Where the Service Designer orientation is top-down, the Information Architect operates from the bottom-up, inventorying and assessing the user-facing details across all products and services, identifying redundancies and affinities, and helping make sense of the inevitable hairball that is a company’s suite of offerings once it gets beyond a certain size. (A VP of Design at an enterprise software company I work with, where acquiring companies has been an express strategy, refers to the product mess as a “rubble pile.”) This is a role for your more introverted systems thinker, less interested in facilitating workshops, more oriented to documenting large systems and looking for opportunities to re-shape and streamline.
There is a kind of senior creative leadership that isn’t strategic, but instead is obsessed with establishing and upholding standards of quality. In the book, we identified this role as Creative Director (recognizing it’s a different application of the label than is common). This person is focused on design language, quality, and making sure that product design appropriately reflects and expresses brand. In a large team, they likely have a role in Design Systems. They ensure critique is happening as it should. That everyone, across design, understands what “good enough” actually looks like.
Big Project Team Lead
The prior roles were specialists addressing different aspects of that “Strategy” layer in an effort to cohere efforts across a large team. The Big Project Team Lead is more of a generalist, a super-senior designer given creative authority over a large scope of work, and directs (but does not manage!) a team of designers in seeing this work through. In many organizations, this is what is expected of Design Managers and Design Directors, but, as I wrote earlier, often those with managerial responsibilities don’t have the capacity to deliver the kind of creative and strategic leadership that a team needs. I’ve written at length about the Team Lead, so I won’t repeat it here.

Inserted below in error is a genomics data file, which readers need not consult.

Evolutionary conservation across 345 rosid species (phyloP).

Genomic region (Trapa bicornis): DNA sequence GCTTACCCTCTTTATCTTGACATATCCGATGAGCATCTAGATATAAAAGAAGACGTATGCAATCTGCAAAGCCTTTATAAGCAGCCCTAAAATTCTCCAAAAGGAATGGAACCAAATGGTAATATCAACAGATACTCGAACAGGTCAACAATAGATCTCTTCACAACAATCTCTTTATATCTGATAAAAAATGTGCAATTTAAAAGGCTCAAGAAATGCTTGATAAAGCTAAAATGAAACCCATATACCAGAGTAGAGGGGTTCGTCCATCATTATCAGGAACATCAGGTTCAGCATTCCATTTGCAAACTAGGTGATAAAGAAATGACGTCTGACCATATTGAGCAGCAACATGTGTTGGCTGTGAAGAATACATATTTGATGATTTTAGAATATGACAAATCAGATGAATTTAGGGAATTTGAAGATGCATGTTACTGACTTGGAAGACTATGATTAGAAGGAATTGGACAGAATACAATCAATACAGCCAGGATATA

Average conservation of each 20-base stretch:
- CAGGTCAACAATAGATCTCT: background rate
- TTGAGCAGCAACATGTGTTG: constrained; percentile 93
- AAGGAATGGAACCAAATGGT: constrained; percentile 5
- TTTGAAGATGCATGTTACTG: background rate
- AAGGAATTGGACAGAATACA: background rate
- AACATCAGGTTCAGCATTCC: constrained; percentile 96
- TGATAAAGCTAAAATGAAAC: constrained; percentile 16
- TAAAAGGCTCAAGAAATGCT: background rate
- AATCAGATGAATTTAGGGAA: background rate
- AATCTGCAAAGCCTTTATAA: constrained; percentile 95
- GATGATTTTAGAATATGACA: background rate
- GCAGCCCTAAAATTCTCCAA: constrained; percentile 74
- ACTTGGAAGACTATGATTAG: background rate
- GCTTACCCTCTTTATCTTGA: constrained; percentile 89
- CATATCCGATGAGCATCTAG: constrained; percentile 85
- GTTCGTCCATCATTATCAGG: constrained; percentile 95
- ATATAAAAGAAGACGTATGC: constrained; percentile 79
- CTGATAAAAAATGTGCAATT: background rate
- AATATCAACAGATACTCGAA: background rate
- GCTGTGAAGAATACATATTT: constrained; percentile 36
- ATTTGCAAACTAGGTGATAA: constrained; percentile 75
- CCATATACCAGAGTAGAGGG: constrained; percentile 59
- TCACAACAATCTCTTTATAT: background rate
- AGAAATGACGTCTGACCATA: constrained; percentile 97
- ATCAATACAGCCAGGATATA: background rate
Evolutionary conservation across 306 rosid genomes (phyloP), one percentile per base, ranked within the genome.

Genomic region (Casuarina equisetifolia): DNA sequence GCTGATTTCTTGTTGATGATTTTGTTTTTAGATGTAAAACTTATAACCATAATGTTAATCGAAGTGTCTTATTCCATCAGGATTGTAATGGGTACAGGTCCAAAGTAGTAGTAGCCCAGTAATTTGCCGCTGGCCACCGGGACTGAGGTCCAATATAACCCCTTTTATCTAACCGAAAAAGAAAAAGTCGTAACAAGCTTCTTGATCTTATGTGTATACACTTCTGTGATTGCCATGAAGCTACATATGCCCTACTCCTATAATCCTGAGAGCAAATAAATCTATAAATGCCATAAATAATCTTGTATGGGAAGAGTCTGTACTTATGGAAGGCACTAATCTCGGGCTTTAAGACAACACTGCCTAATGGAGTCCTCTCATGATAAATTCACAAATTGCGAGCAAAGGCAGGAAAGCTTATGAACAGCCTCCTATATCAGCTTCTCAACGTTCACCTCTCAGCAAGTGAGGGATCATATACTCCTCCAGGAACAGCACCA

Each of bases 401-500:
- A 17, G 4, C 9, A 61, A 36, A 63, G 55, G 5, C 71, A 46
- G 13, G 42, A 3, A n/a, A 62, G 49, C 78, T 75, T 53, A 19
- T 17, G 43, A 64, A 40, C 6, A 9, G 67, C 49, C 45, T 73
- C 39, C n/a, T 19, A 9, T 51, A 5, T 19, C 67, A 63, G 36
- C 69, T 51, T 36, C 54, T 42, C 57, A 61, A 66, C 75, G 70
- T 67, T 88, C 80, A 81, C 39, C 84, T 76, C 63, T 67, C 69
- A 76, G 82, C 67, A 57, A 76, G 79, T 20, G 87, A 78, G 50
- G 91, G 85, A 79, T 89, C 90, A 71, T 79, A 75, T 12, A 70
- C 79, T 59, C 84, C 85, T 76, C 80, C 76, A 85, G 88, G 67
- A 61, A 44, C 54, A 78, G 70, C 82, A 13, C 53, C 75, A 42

Additional Thoughts on Establishing These Roles
These roles requires a ‘dual-track’ career ladder, where you can grow either as an individual contributor, or a people manager. From what I’ve seen, Principal Designer (Sr Manager or Director equivalent) is typically one level junior to Design Architect (Sr Director or VP equivalent).
Unless your organization is truly massive, I would expect that your Super Senior Individual Contributor will be a mix of some of the types above. The point is for you to identify where you have unaddressed gaps, and structure a job to fill them.